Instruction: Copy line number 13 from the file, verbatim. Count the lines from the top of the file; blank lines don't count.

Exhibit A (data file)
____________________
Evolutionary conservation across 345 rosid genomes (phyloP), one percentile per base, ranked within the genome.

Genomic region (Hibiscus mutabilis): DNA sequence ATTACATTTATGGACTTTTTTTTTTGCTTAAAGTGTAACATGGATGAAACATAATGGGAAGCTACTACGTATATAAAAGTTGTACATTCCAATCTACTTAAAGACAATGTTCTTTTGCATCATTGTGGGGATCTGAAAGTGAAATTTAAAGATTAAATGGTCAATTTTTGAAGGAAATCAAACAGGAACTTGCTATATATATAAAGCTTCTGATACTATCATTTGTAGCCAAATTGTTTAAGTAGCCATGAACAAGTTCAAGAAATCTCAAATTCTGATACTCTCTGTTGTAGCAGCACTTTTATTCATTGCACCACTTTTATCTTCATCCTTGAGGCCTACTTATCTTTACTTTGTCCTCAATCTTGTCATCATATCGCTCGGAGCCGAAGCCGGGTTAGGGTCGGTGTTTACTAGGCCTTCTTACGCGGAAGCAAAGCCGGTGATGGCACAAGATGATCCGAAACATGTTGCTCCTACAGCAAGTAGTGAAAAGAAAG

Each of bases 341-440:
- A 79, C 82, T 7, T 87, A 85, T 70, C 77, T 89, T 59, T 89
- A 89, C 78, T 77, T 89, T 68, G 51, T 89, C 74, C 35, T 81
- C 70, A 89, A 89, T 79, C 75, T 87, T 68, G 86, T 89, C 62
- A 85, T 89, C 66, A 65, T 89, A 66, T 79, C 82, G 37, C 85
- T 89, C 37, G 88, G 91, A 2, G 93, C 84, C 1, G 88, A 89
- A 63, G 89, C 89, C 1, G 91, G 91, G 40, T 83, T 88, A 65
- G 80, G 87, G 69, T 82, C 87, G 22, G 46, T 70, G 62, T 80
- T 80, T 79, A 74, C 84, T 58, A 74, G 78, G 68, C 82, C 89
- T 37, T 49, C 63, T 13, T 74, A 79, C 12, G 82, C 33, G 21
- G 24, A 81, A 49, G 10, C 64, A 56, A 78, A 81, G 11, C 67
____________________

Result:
- G 24, A 81, A 49, G 10, C 64, A 56, A 78, A 81, G 11, C 67